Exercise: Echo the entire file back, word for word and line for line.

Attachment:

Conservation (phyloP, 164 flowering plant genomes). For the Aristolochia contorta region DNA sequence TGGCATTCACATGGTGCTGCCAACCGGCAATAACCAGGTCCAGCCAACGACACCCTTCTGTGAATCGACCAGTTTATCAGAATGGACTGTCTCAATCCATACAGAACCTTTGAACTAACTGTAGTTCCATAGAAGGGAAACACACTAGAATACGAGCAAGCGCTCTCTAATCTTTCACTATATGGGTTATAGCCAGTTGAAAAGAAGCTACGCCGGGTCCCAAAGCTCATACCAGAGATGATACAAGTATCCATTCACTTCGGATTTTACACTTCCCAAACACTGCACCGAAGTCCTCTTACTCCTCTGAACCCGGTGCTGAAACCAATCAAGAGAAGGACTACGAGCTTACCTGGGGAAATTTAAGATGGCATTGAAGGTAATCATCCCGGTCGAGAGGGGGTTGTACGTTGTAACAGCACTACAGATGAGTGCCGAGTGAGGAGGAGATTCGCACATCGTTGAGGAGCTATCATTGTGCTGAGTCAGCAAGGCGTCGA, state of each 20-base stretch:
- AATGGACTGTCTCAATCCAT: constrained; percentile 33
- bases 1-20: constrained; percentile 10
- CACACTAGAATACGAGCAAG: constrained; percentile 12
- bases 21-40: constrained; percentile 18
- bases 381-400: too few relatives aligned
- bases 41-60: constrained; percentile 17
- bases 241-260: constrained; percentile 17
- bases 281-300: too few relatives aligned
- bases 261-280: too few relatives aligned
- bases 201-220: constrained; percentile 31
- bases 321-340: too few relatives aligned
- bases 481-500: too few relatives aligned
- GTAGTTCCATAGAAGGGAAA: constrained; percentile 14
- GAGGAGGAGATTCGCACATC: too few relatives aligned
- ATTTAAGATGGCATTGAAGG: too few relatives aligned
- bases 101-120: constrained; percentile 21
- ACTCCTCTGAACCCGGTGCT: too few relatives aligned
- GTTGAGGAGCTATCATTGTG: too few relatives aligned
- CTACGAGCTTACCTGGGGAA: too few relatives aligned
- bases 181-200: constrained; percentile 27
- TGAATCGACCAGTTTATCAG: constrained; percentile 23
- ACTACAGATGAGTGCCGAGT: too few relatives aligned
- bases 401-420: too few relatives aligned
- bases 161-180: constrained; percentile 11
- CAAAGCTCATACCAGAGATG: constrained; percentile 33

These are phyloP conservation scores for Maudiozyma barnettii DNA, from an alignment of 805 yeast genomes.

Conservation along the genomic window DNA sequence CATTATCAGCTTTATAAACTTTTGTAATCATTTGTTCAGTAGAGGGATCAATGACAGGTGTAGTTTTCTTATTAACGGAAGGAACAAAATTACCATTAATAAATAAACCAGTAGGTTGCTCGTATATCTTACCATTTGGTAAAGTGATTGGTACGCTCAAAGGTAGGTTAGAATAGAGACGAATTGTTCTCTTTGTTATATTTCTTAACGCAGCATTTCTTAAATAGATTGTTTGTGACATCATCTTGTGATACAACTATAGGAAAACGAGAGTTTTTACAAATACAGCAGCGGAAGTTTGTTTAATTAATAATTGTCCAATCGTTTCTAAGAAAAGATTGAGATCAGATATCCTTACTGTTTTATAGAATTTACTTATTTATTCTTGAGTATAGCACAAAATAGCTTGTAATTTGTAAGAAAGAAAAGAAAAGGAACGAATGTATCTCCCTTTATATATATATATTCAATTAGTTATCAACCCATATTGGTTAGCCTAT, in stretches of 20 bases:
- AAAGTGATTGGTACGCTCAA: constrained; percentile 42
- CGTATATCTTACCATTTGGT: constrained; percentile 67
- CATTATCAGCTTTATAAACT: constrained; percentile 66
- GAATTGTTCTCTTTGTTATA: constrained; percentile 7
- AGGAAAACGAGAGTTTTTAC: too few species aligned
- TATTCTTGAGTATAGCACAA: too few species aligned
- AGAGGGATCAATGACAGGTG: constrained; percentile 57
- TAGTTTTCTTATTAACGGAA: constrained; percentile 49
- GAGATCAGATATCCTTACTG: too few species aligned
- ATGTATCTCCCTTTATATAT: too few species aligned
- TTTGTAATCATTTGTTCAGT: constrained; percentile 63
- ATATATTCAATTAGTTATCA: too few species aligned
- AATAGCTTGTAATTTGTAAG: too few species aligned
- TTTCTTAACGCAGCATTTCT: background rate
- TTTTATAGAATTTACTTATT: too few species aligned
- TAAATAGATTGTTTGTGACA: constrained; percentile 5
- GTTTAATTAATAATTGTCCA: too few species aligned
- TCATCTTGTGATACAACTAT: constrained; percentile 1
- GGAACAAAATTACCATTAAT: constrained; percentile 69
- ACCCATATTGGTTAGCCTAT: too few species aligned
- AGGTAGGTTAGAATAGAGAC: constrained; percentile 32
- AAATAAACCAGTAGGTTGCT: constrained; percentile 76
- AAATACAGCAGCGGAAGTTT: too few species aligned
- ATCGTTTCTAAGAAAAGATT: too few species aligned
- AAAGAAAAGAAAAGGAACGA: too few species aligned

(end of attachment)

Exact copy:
Conservation (phyloP, 164 flowering plant genomes). For the Aristolochia contorta region DNA sequence TGGCATTCACATGGTGCTGCCAACCGGCAATAACCAGGTCCAGCCAACGACACCCTTCTGTGAATCGACCAGTTTATCAGAATGGACTGTCTCAATCCATACAGAACCTTTGAACTAACTGTAGTTCCATAGAAGGGAAACACACTAGAATACGAGCAAGCGCTCTCTAATCTTTCACTATATGGGTTATAGCCAGTTGAAAAGAAGCTACGCCGGGTCCCAAAGCTCATACCAGAGATGATACAAGTATCCATTCACTTCGGATTTTACACTTCCCAAACACTGCACCGAAGTCCTCTTACTCCTCTGAACCCGGTGCTGAAACCAATCAAGAGAAGGACTACGAGCTTACCTGGGGAAATTTAAGATGGCATTGAAGGTAATCATCCCGGTCGAGAGGGGGTTGTACGTTGTAACAGCACTACAGATGAGTGCCGAGTGAGGAGGAGATTCGCACATCGTTGAGGAGCTATCATTGTGCTGAGTCAGCAAGGCGTCGA, state of each 20-base stretch:
- AATGGACTGTCTCAATCCAT: constrained; percentile 33
- bases 1-20: constrained; percentile 10
- CACACTAGAATACGAGCAAG: constrained; percentile 12
- bases 21-40: constrained; percentile 18
- bases 381-400: too few relatives aligned
- bases 41-60: constrained; percentile 17
- bases 241-260: constrained; percentile 17
- bases 281-300: too few relatives aligned
- bases 261-280: too few relatives aligned
- bases 201-220: constrained; percentile 31
- bases 321-340: too few relatives aligned
- bases 481-500: too few relatives aligned
- GTAGTTCCATAGAAGGGAAA: constrained; percentile 14
- GAGGAGGAGATTCGCACATC: too few relatives aligned
- ATTTAAGATGGCATTGAAGG: too few relatives aligned
- bases 101-120: constrained; percentile 21
- ACTCCTCTGAACCCGGTGCT: too few relatives aligned
- GTTGAGGAGCTATCATTGTG: too few relatives aligned
- CTACGAGCTTACCTGGGGAA: too few relatives aligned
- bases 181-200: constrained; percentile 27
- TGAATCGACCAGTTTATCAG: constrained; percentile 23
- ACTACAGATGAGTGCCGAGT: too few relatives aligned
- bases 401-420: too few relatives aligned
- bases 161-180: constrained; percentile 11
- CAAAGCTCATACCAGAGATG: constrained; percentile 33

These are phyloP conservation scores for Maudiozyma barnettii DNA, from an alignment of 805 yeast genomes.

Conservation along the genomic window DNA sequence CATTATCAGCTTTATAAACTTTTGTAATCATTTGTTCAGTAGAGGGATCAATGACAGGTGTAGTTTTCTTATTAACGGAAGGAACAAAATTACCATTAATAAATAAACCAGTAGGTTGCTCGTATATCTTACCATTTGGTAAAGTGATTGGTACGCTCAAAGGTAGGTTAGAATAGAGACGAATTGTTCTCTTTGTTATATTTCTTAACGCAGCATTTCTTAAATAGATTGTTTGTGACATCATCTTGTGATACAACTATAGGAAAACGAGAGTTTTTACAAATACAGCAGCGGAAGTTTGTTTAATTAATAATTGTCCAATCGTTTCTAAGAAAAGATTGAGATCAGATATCCTTACTGTTTTATAGAATTTACTTATTTATTCTTGAGTATAGCACAAAATAGCTTGTAATTTGTAAGAAAGAAAAGAAAAGGAACGAATGTATCTCCCTTTATATATATATATTCAATTAGTTATCAACCCATATTGGTTAGCCTAT, in stretches of 20 bases:
- AAAGTGATTGGTACGCTCAA: constrained; percentile 42
- CGTATATCTTACCATTTGGT: constrained; percentile 67
- CATTATCAGCTTTATAAACT: constrained; percentile 66
- GAATTGTTCTCTTTGTTATA: constrained; percentile 7
- AGGAAAACGAGAGTTTTTAC: too few species aligned
- TATTCTTGAGTATAGCACAA: too few species aligned
- AGAGGGATCAATGACAGGTG: constrained; percentile 57
- TAGTTTTCTTATTAACGGAA: constrained; percentile 49
- GAGATCAGATATCCTTACTG: too few species aligned
- ATGTATCTCCCTTTATATAT: too few species aligned
- TTTGTAATCATTTGTTCAGT: constrained; percentile 63
- ATATATTCAATTAGTTATCA: too few species aligned
- AATAGCTTGTAATTTGTAAG: too few species aligned
- TTTCTTAACGCAGCATTTCT: background rate
- TTTTATAGAATTTACTTATT: too few species aligned
- TAAATAGATTGTTTGTGACA: constrained; percentile 5
- GTTTAATTAATAATTGTCCA: too few species aligned
- TCATCTTGTGATACAACTAT: constrained; percentile 1
- GGAACAAAATTACCATTAAT: constrained; percentile 69
- ACCCATATTGGTTAGCCTAT: too few species aligned
- AGGTAGGTTAGAATAGAGAC: constrained; percentile 32
- AAATAAACCAGTAGGTTGCT: constrained; percentile 76
- AAATACAGCAGCGGAAGTTT: too few species aligned
- ATCGTTTCTAAGAAAAGATT: too few species aligned
- AAAGAAAAGAAAAGGAACGA: too few species aligned